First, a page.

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From: scleary_at_[hidden]
Date: 2000-12-04 10:30:06

> [Jeff Garland]
> You should add Bulka and Mayhew (Efficient C++, ISBN 0-201-37950-3) to
> concept references. If you haven't looked at this reference, you should.

I'll pick up this book, read it, and add it to the references.

> [Jeff Garland]
> 1) User examples are needed. Please, some usage examples somewhere in the
> docs

This is on the TODO list.

> [Jeff Garland]
> 2) Ok, so what's the advantage? As a user I want to seem some example
> trivial) of the advantages of taking the trouble to use a memory pool. It
> seems to me it is critically important to have documentation of
> gains.

I assumed that users of this library would be at least aware of how a pool
is supposed to work, and thus be aware of the advantages and disadvantages.
Faster performance and (possibly) reduced memory usage are the advantages.
The disadvantages are more complicated code and loss of generality. It is
*not* only advantages; I don't want users plugging in pool to their code
everywhere thinking that it will magically make their program run 8x

> [Jeff Garland]
> Obviously this just scratches the surface. Some other tests I would like
> see include MT versus no MT, slowdown due to pool reallocations, allocator
> tests, more complex objects, etc....

I thought of posting some timing results, similar to what you did. But even
for the simple case, each possible compiler/library and OS combination would
have to be tested. Simply put, I don't want to deal with this. If someone
else would like to write timing tests and run them on different platforms,
they are free to do so.

> [Jeff Garland]
> 5) As boost users gain experience using these classes, there should also
> documentation on performance tuning.

Again, I don't know if I would be the one doing this. I'm not exactly sure
what you mean by "performance tuning".

> [Jeff Garland]
> 1) The dependency diagram and documentation map in index.html renders
> strangely. Thus I am left wondering what you mean. Check out
> pool_dependencies.jpg in the uploaded files and see if it represents what
> you are trying to show.

I guess I'll bite the bullet and do something like this. I'm just not
familiar with graphics editors.

> [Jeff Garland]
> 2) Copyright in the html should be at the bottom and in a readable font.

> [Jens Maurer]
> - I would rather move the copyright/warranty notice to the bottom.

> [Gary Powell]
> Next: on IE5 the font for the copyright is unreadable. Its
> way too small.

Will change.

> [Jeff Garland]
> 3) Garbage collection. I would expunge the word garbage collection from
> documentation. Pool is not a traditional garbage collector in the sense
> something which periodically runs to recollect memory. As you say it
> "provides automatic destruction". I would add "upon destruction of the
> pool".

Agreed. I'll change this, too.

> [Peter Dimov]
> * is there a list of the supported compilers? I haven't found one.

That's because I only have access to one compiler :). I've tried to make it
portable, but some changes were already necessary to allow g++ to use it.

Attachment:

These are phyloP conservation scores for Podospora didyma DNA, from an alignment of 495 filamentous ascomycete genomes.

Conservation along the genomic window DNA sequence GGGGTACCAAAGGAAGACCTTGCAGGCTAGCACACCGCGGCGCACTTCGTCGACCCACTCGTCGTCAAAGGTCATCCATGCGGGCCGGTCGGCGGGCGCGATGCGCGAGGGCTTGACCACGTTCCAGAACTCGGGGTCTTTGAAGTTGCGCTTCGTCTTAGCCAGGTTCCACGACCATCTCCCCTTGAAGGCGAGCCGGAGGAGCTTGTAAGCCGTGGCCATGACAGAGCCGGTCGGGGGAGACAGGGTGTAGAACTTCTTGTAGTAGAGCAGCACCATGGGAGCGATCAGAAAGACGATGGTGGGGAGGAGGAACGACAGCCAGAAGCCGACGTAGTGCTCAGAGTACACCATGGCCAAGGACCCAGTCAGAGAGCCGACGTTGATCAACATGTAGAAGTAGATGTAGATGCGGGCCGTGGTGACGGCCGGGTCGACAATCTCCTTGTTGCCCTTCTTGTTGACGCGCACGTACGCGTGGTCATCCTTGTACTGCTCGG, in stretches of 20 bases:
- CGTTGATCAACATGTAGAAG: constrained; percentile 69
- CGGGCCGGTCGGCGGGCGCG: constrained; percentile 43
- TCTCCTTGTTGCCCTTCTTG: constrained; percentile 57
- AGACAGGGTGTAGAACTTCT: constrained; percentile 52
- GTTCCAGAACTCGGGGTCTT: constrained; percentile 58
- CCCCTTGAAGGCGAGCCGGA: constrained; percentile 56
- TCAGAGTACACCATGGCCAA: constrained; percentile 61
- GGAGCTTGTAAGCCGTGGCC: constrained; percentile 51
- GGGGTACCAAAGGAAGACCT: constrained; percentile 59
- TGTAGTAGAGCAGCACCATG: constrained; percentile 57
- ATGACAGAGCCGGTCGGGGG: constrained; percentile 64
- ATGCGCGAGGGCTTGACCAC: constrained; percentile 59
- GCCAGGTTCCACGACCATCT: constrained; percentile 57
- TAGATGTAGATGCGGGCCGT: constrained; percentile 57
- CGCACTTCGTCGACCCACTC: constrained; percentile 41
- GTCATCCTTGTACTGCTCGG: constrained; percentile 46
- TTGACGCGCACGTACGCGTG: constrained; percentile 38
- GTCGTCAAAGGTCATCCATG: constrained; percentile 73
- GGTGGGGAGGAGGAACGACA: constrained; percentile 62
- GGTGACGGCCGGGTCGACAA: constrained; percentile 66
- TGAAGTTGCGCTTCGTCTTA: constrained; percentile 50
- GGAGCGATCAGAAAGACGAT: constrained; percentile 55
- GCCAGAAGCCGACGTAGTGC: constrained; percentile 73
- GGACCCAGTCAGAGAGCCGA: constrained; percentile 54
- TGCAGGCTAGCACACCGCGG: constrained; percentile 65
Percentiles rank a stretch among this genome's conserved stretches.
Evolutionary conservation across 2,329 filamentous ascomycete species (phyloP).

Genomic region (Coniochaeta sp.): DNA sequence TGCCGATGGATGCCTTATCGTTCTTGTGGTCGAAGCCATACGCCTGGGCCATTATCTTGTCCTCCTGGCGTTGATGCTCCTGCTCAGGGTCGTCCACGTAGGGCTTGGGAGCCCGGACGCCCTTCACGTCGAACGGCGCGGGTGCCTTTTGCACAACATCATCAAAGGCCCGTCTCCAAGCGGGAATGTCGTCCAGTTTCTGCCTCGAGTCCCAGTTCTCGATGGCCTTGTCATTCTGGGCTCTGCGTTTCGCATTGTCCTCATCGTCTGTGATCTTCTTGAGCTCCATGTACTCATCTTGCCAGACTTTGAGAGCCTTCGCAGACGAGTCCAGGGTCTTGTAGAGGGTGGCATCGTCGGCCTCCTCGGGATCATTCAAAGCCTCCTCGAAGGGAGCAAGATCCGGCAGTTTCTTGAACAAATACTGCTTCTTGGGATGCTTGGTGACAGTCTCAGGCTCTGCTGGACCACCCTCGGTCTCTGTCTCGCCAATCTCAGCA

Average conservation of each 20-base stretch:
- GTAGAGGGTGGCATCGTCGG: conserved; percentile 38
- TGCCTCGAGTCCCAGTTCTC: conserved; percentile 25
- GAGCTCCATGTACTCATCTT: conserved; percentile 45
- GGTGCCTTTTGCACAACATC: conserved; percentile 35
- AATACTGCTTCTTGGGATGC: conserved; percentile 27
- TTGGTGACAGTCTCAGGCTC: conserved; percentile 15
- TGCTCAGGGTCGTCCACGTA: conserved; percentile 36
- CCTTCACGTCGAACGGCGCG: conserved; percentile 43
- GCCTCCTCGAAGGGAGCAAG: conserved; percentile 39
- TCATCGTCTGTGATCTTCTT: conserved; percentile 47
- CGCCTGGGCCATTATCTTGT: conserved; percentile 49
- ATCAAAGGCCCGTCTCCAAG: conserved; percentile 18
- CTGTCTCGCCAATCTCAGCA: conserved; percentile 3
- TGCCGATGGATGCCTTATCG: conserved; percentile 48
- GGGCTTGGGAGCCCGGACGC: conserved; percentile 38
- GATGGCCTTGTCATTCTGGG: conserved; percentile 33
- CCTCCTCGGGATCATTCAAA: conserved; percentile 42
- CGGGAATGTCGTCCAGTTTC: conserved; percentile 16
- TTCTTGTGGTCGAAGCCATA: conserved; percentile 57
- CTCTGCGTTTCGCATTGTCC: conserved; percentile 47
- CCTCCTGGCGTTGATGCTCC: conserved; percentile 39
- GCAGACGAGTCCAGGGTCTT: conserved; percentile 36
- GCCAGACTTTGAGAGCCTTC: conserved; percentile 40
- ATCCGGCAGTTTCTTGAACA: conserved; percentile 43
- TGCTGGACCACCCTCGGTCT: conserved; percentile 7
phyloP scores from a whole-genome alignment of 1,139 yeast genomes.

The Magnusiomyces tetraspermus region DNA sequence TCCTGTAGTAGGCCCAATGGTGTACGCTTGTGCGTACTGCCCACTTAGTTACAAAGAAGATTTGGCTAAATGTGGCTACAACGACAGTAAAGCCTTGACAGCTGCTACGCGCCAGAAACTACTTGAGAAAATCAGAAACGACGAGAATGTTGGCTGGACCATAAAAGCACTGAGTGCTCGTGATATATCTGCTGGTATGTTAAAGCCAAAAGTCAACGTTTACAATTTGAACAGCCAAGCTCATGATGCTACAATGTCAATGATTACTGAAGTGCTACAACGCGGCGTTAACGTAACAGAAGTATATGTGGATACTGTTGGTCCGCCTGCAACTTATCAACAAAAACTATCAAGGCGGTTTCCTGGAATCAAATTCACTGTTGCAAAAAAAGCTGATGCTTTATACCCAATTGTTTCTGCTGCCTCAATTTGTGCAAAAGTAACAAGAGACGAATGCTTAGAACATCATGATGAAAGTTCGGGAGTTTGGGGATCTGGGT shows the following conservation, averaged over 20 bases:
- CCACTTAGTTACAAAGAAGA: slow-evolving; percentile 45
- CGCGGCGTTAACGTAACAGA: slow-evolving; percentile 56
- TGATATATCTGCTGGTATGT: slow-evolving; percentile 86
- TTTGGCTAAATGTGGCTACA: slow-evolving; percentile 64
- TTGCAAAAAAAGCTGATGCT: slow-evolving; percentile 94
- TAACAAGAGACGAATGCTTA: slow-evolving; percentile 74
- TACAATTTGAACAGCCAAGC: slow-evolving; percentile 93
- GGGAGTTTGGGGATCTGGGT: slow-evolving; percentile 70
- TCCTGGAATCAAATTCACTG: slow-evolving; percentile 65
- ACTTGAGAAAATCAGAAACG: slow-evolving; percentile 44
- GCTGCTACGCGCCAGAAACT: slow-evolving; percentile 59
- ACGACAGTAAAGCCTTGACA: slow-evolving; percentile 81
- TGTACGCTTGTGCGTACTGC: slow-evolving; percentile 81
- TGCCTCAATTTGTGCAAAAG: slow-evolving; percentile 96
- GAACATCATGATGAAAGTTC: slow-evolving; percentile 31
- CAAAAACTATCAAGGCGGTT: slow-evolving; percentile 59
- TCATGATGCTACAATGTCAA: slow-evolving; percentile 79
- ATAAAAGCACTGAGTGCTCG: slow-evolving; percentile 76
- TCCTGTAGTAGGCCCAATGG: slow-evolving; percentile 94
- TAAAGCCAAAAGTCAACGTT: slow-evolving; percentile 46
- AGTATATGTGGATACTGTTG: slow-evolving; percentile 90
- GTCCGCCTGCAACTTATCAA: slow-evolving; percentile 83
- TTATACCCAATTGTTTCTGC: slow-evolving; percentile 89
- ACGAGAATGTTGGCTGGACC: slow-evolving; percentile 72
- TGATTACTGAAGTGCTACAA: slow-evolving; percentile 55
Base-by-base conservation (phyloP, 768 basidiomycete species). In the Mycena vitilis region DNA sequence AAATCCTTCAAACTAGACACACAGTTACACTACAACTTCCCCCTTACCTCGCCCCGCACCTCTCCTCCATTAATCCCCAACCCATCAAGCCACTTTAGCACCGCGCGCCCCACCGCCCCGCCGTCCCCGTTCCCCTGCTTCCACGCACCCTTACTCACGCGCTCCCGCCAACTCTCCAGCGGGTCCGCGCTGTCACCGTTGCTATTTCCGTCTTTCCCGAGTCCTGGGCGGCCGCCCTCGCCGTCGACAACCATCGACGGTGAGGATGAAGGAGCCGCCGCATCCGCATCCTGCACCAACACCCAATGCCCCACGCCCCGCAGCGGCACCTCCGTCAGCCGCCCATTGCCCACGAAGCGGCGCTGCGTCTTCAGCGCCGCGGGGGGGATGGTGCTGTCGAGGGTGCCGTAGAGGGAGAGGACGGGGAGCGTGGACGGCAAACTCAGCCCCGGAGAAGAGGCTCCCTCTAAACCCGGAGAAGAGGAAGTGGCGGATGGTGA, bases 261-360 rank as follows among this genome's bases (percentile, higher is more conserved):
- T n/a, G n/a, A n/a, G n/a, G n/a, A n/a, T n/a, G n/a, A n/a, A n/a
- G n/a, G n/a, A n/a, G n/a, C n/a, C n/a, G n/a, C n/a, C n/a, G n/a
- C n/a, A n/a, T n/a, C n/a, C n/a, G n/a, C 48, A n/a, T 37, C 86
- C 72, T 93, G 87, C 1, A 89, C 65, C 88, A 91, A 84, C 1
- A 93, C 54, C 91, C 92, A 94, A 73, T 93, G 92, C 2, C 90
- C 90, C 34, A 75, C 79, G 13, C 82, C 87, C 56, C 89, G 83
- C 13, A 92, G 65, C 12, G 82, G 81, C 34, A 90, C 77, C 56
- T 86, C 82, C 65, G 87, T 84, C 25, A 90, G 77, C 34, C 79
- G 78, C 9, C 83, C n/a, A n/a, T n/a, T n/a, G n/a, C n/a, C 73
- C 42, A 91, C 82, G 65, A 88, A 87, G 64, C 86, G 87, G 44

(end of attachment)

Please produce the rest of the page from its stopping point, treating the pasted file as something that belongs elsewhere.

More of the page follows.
Presumably, this would be part of the test results page already in Boost.

> [Jens Maurer]
> - The documentation needs some boost-ification. At least the index.html
> page should have the standard boost logo and menu.

Will do.

> [Jens Maurer]
> - The symbol "T" is often used for rather complex to-be-described
> types such as sized_pool. I find this odd. . .

I'm willing to change this.

> [Jens Maurer]
> - "synce" -> "since"

Heh. Thanks.

> [Jens Maurer]
> - … is not recognized by Netscape 4.72. Please check with the
> HTML standard to make sure it's legal.

It's legal: "horizontal ellipsis". I can just change to three dots for
now... :)

> [Jens Maurer]
> - "Simple Segregated Storage is the basic idea behind the Pool": this
> is the first time the term "Pool" is introduced in a defining context.
> However, it doesn't really define the term. So, what's meant
> by "Pool"?

I'll look this over.

> [Jens Maurer]
> - Some of the HTML table-based diagrams are centred, others arent't,
> at least in my Netscpae 4.72. I opt for consistency.

I'll check this, too.

> [Jens Maurer]
> - In the diagrams: "Chunk X; points to NULL".

I'll change this.

> [Jens Maurer]
> - Introduction: Please add a reference to the section number in the
> Standard where the Standard Allocator requirements are laid down

Will do.

> [Jens Maurer]
> - Make the default template argument FirstArrayBound either
> explicitly implementation-defined or provide a specific value.

It should be implementation-defined. I'll add this.

> [Jens Maurer]
> - The return type for "" and "t.destroy(p)" is "void"
> and not "not used".


> [Jens Maurer]
> - Please highlight in the "Introduction" section or somewhere else
> that the allocation functions return 0 on out-of-memory (instead of
> throwing std::bad_alloc) (yes, it's in the notes, but it may be
> overlooked easily).


> [Jens Maurer]
> - Semantics: The symbol table says that "u" must be of type
> "void * const". However, top-level constness is ignored for
> function parameter matching, so this seems useless.


> [Jens Maurer]
> - Semantics: Is the exponential growth strategy only applied if I
> use the two-argument constructor? The description gives that
> impression. If not, move that to a general section.

I'll move it out, then. Perhaps this could be made clearer in general.
(The growth is exponential in terms of number of supported constructor

> [Jens Maurer]
> - Are memory blocks (allocated by new[]) ever freed again? If
> not, please say so.

Only on pool destruction (right now). I'll make that explicit.


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